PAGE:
It was modeled after the same group that brought us the Internet and modern fighter aircraft.
A replica of the Defense Advanced Research Projects Agency (DARPA), the Advanced Research Projects Agency for Energy (ARPA-E), was developed under the Bush administration to advance energy research and innovation.
Just think of it as a meeting place for some of the most disruptive energy technologies ever developed, the kind of stuff that makes most skeptics cringe — and science fiction geeks swoon.
Personally, I love this stuff. I love having the opportunity to see tomorrow's energy technologies today.
And I love seeing how these new technologies develop over time.
Since ARPA-E first came on the scene, we've witnessed some game-changing technologies enter the market place:
Of course, that was three years ago, when things were just getting started.
Today ARPA-E has more than 280 projects in its portfolio. And earlier this week, we got a look at 66 new projects that are now being developed under the ARPA-E umbrella.
Let's take a look...
Rare Earth Reliance
It's no secret that China pretty much controls the rare earth game, producing roughly 95% of all rare earths on the planet.
And it's no secret that this has resulted in a number of companies scrambling to redesign certain technologies that rely heavily on rare earths.
You may remember back in 2011, when I wrote about Toyota developing new electric motors for its hybrid cars that don't depend on large supplies of rare earths...
According to Toyota engineers, they're working on an inductive motor that's much more efficient (and lighter) than the type they're using now in the Prius.
There's also a company called NovaTorque, which developed an electric motor that uses ferrite magnets in place of rare earth metals like neodymium. The motor design also requires about half as much copper and 40% less steel than competing motors.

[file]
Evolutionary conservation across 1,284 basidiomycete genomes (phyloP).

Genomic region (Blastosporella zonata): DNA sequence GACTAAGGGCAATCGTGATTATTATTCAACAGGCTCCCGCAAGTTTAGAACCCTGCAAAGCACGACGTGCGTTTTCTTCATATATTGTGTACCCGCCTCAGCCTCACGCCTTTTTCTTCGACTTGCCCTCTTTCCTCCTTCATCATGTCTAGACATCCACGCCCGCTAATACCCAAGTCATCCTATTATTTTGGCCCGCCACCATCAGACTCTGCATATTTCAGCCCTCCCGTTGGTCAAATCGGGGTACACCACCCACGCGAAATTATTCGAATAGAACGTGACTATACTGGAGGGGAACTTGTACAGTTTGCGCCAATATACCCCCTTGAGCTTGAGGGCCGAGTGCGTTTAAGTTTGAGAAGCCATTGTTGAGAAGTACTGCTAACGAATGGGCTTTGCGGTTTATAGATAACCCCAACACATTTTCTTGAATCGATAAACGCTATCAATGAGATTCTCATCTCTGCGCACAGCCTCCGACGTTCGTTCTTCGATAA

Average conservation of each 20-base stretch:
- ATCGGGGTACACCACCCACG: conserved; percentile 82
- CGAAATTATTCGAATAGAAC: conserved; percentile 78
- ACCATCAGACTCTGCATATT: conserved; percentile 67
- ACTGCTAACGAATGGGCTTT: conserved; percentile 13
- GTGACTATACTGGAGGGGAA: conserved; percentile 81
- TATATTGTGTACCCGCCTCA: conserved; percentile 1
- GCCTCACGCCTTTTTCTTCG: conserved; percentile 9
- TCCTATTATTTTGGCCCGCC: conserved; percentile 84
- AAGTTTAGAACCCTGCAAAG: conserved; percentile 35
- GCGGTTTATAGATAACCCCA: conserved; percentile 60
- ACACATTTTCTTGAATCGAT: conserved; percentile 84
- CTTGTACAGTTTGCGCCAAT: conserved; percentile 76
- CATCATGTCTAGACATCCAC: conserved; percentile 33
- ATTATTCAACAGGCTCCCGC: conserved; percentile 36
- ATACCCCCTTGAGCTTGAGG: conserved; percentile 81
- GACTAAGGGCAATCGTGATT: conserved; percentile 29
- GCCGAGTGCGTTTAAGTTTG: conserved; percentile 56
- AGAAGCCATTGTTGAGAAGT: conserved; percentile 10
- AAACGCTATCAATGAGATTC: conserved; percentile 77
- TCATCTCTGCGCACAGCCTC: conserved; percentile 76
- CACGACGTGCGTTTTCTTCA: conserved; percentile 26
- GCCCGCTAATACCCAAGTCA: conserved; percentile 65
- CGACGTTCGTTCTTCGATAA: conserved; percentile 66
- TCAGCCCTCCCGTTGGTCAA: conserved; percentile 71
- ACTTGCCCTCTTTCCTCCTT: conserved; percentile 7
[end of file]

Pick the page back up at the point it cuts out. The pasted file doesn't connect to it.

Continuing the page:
And German auto parts maker Continental AG came up with its own motor that doesn't require any rare earths just a couple of years ago.
I have no doubt this trend of developing new technologies that require less rare earth dependence will continue...
In fact, there are a couple of new ARPA-E supported projects that are offering a few more alternatives to technologies that historically have relied on rare earths.
The first is a new manufacturing process for high-performance magnets.
Developed by Electron Energy Corporation, the company is focusing on the production of permanent magnets that are stronger and cheaper than those available today. Using a friction consolidation extrusion process, the technology could supply the wind turbine generator and electric vehicle motor markets with higher-performance materials than those that currently rely on rare earth magnets.
The second is an additive manufacturing process for electric car motors developed by United Technologies Research Center. To put it simply, they use a laser to deposit copper and insulation layer by layer, instead of winding wires. The resulting motors can reduce electricity use while requiring less rare earth material.
I realize some of this stuff may sound kind of boring... But the end results are beyond exciting — and will ultimately lead to new opportunities for investors.
By the way, I can pretty much guarantee that no one on Wall Street is paying attention to any of this stuff. But they'll be sure to tell you about it in a few years, after we've moved on to the next big thing.
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It's All About Game-Changers